In other microformat news, over the weekend I made a draft version of a "Microformats Zen Garden." The idea, introduced on the microformats-discuss email list, is an obvious knockoff of the CSS Zen Garden, only the (X)HTML is full of microformatted information, and JavaScript is added to the mix. I spent a few hours working on this, and when I was done, I realized the concept was not just an application, but almost a platform - a small hint at the mythical web-as-operating-system. Microformats act as the documents, CSS handles the visual style, and JavaScript acts as the applications. The only important thing missing is the ability to save edited documents, but Mark Pilgrim is already working on using Atom for that. I'll be very interested to see how this all materializes.


I recently worked on a website for the Iowa Military Veterans Band for my day job. It's a static site, which is not my primary interest. Making static websites is more interesting to me than most other tasks, but I'd much rather be working on something dynamic and functional. So I made the site functional in ways no one will ever use.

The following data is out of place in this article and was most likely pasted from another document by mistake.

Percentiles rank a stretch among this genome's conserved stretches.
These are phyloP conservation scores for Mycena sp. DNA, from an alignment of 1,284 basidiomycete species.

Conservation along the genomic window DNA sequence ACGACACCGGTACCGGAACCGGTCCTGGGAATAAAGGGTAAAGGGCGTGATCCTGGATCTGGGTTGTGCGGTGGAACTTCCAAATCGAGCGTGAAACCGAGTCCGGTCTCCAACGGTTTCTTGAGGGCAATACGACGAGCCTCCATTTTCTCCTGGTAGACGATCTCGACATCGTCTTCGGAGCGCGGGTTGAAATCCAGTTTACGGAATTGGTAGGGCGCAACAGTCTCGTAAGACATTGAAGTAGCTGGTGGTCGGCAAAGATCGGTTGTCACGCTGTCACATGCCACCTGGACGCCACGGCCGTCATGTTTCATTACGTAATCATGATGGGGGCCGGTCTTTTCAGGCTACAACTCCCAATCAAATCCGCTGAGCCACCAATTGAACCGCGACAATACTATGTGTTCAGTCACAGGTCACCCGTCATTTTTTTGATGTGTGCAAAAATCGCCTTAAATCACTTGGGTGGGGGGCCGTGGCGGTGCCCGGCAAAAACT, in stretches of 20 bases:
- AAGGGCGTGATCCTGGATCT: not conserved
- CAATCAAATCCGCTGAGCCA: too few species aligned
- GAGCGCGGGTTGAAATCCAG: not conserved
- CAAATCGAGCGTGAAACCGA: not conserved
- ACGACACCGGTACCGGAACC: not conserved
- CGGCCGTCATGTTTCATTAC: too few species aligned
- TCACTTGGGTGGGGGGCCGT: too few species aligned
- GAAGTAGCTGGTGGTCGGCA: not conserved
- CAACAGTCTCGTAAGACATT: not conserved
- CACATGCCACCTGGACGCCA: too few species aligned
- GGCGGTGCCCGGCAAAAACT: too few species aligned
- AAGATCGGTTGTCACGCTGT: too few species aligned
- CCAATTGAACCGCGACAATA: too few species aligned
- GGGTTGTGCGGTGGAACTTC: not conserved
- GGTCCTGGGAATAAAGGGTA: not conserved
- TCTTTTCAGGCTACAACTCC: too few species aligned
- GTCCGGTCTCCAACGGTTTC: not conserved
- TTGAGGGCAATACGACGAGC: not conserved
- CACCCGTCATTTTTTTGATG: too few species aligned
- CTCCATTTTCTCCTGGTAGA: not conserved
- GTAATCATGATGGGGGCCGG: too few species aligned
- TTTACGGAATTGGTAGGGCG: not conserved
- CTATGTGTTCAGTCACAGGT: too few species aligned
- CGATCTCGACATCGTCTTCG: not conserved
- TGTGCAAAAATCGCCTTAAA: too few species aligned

If you take any page with contact or calendar information from the IMVB site and feed it into X2V, you'll get the relevant information as vCard or iCal, which you can then import into most address book and calendar applications. Which admittedly seems pretty useless at first given the unlikelihood that anyone would want to import such information into a desktop application.

I did this mostly to test out the usefulness of microformats. I had been reading about microformats for a few weeks, so I thought this would be a good opportunity to try it out. I probably spent about 20 minutes extra time adding and testing the microformats, which is relatively little given the enormous time savings for the first person who wants to import all ninety-some IMVB members into her address book.

And this is only what can be done with microformats today. I imagine a future in which X2V is unnecessary because microformat readers are built into browsers. Where Safari and Firefox today recognize syndication feeds and allow users to import that information into a suitable application with a single click, future browsers could do the same with various microformats.

Unfortunately, this future will likely be slow coming, as microformats suffer from the same chicken-egg problem that made syndication adoption so slow: nobody wants a reader application with no content, and nobody cares to produce content with no readers. But because microformats are starting mostly with existing formats like vCard and iCal (and soon Atom), perhaps the future won't be so slow to arrive. In any case, I've done my part to spread microformats and create a more semantic web, and I see no reason not to continue doing so in the future.